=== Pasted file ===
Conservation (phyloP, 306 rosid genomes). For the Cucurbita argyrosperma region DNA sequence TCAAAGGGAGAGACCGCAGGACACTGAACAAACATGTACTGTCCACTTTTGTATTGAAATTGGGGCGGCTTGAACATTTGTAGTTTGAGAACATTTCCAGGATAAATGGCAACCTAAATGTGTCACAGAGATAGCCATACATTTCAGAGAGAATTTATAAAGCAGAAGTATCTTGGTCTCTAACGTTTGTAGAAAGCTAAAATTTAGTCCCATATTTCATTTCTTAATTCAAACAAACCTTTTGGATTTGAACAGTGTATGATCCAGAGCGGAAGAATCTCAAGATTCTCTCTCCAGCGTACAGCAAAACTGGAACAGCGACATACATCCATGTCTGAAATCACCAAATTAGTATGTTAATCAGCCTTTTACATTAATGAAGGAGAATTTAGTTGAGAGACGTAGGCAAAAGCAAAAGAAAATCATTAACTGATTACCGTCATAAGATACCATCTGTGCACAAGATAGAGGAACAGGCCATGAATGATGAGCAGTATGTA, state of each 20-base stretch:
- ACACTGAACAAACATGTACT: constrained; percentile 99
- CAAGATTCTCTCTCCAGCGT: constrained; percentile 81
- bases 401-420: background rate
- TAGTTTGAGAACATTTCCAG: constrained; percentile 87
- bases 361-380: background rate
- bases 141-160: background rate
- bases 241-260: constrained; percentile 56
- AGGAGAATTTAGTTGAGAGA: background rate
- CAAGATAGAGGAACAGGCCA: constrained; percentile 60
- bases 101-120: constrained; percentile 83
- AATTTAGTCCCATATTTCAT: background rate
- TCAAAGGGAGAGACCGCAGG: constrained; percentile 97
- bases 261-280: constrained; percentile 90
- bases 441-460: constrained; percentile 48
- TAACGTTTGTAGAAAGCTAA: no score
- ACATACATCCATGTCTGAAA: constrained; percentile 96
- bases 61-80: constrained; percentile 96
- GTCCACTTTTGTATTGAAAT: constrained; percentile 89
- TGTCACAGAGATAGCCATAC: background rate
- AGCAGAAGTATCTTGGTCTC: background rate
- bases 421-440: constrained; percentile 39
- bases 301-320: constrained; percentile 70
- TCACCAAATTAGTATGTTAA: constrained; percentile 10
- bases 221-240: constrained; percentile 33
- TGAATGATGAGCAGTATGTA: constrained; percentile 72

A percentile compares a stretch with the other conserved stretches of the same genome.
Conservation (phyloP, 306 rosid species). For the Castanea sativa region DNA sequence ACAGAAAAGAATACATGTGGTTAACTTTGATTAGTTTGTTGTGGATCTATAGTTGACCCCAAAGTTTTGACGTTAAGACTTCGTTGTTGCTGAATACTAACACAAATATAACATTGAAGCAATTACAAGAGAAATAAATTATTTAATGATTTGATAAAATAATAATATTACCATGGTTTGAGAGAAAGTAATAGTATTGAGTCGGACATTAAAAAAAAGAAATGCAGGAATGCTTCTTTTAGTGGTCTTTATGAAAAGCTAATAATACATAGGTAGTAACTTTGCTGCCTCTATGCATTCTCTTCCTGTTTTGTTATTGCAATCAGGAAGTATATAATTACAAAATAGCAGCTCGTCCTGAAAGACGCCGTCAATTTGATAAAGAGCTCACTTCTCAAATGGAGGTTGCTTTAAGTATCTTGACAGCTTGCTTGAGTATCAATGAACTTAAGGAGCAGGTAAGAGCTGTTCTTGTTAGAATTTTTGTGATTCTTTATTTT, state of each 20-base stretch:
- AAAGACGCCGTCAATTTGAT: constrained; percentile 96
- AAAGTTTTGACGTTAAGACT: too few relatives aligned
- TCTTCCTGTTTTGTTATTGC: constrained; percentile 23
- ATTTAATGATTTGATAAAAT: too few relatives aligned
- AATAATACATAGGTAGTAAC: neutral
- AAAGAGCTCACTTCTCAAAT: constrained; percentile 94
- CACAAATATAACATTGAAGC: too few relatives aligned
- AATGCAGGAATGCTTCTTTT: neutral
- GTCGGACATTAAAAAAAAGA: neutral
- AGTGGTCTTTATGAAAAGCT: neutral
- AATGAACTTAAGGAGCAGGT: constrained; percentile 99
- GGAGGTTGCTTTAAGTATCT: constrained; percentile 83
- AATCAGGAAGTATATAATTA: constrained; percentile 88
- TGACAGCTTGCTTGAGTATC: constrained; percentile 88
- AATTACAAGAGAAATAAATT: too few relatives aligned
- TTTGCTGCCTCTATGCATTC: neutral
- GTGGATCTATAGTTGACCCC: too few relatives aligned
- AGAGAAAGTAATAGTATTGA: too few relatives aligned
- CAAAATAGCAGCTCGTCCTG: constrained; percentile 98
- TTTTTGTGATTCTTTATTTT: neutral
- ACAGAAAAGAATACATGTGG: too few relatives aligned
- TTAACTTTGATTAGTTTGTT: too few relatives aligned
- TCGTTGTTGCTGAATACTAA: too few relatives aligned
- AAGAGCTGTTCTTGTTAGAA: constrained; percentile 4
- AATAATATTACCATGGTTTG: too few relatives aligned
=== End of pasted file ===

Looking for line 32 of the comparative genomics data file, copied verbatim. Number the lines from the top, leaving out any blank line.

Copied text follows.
- ATTTAATGATTTGATAAAAT: too few relatives aligned